"If consumers do care about privacy, websites will have an incentive to offer options that consumers prefer."
Who could ever oppose Internet privacy? We're told that being let alone, as Justice Louis Brandeis once put it, is a fundamental human right that should be enshrined in law as surely as freedom of expression and freedom of religion are. It is, after all, already part of the United Nations' Universal Declaration of Human Rights and immortalized in Supreme Court decisions.
It's also, some groups inform us, under attack. In a letter sent to Congress in April, the Electronic Privacy Information Center (EPIC) complained that "Internet users today still have no legal protection against the surreptitious collection of personal information and tracking of their activities online."
That dark warning neatly summarizes the current thinking in Washington, where detailed discussions of the best way to regulate how corporations compile and use personal information occupy countless lobbyist-hours and encourage regulatory enthusiasts to constantly up their demands. Currently there are few regulations that govern how U.S. web sites collect, store, and use information. This could change soon: The U.S. Congress has convened dozens of hearings on the topic, and most observers expect some kind of legislation to be enacted this year.
As proof of a problem, politicians cite polls saying that Americans are worried about privacy. One survey found that 81 percent of Net users are concerned about threats to privacy online. In another, 72.2 percent of Americans polled said there should be new "Internet privacy laws."
One problem with such polls, though, is that talking abstractly about privacy is a pointless exercise. If you ask would-be car buyers if they value low prices, you'll likely get general agreement. But if you broaden your query to include safety, fuel efficiency, performance and reliability, you'll likely hear that those options easily justify a higher sticker price.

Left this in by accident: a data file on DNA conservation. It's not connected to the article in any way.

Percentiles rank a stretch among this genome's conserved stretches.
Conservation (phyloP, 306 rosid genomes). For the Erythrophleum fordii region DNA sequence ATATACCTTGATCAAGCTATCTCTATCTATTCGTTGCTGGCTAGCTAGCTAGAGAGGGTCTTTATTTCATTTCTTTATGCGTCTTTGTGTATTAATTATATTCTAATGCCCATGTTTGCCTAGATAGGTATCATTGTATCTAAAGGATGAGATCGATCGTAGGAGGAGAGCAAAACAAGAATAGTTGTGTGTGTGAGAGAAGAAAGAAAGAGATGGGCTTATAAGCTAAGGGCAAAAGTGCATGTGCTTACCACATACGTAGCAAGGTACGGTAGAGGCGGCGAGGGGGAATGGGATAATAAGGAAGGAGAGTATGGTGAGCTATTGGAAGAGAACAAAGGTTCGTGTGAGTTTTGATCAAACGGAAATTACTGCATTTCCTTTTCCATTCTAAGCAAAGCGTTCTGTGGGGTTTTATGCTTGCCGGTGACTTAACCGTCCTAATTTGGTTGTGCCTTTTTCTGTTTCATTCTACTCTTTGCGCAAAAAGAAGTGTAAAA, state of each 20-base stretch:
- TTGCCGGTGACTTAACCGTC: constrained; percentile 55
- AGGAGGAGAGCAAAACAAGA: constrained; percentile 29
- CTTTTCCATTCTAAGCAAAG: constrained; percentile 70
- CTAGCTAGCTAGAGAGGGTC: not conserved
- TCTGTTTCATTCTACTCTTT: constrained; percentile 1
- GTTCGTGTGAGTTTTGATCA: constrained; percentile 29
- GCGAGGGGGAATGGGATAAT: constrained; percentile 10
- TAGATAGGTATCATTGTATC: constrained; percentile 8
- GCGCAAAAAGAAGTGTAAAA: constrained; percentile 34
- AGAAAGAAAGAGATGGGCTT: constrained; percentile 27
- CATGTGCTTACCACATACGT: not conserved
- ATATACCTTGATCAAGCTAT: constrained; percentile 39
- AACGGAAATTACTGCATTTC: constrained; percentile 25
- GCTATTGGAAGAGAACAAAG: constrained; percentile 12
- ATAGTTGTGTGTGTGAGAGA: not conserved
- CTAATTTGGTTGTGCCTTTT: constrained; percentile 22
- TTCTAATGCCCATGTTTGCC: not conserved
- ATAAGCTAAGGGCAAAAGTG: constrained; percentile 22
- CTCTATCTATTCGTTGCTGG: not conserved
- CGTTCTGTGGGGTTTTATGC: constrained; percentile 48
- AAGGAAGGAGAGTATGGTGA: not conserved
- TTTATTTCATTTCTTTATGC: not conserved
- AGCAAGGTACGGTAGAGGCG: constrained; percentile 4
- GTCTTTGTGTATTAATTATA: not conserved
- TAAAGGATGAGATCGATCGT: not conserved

So it is with privacy. The polls do not explain the downside of regulations. Imposing Draconian new rules on marketing and information sharing would raise costs to consumers, particularly the less affluent who rely more on free or low-cost services supported by advertising. By hurting startups that would otherwise rent physical or electronic mailing lists, regulation hands established firms an unfair advantage.
Another problem is that the polls seem internally inconsistent. One Business Week survey says that 57 percent of Americans hope the federal government will pass federal privacy laws for the Internet. But a Jupiter Consumer survey reports that only 14 percent of consumers say that new laws will make them more likely to trust web sites.
Don't get me wrong. It's natural to be a little nervous about privacy. But nobody—except the government—can force you against your will to hand over your personal information online. If you don't feel comfortable giving information to a Web site, you have plenty of other options: Don't type it in. Don't go there anymore. Sign up with a service like anonymizer.com. Or lie.
Much of the current debate revolves around what should be the default standard for online data collection: Opt-in or opt-out? Should businesses be able to collect and use information by default unless users object by clicking a box on a web site? Under an opt-out standard, the data you provide to a company is theirs to use unless you say otherwise. Under opt-in, the data is to be kept completely private unless you give your permission. Defaults are important, after all: Some research suggests that when it comes to privacy, only 10 percent of users will alter their privacy profile when given a chance.
Economist Ronald Coase won a Nobel prize for an insight that's relevant here. Simply put, if transaction costs are zero, then any initial definition of rights leads to an efficient outcome. But if transaction costs are not zero, then the initial allocation of rights under the law—in this case, opt-in vs. opt-out—can make a big difference.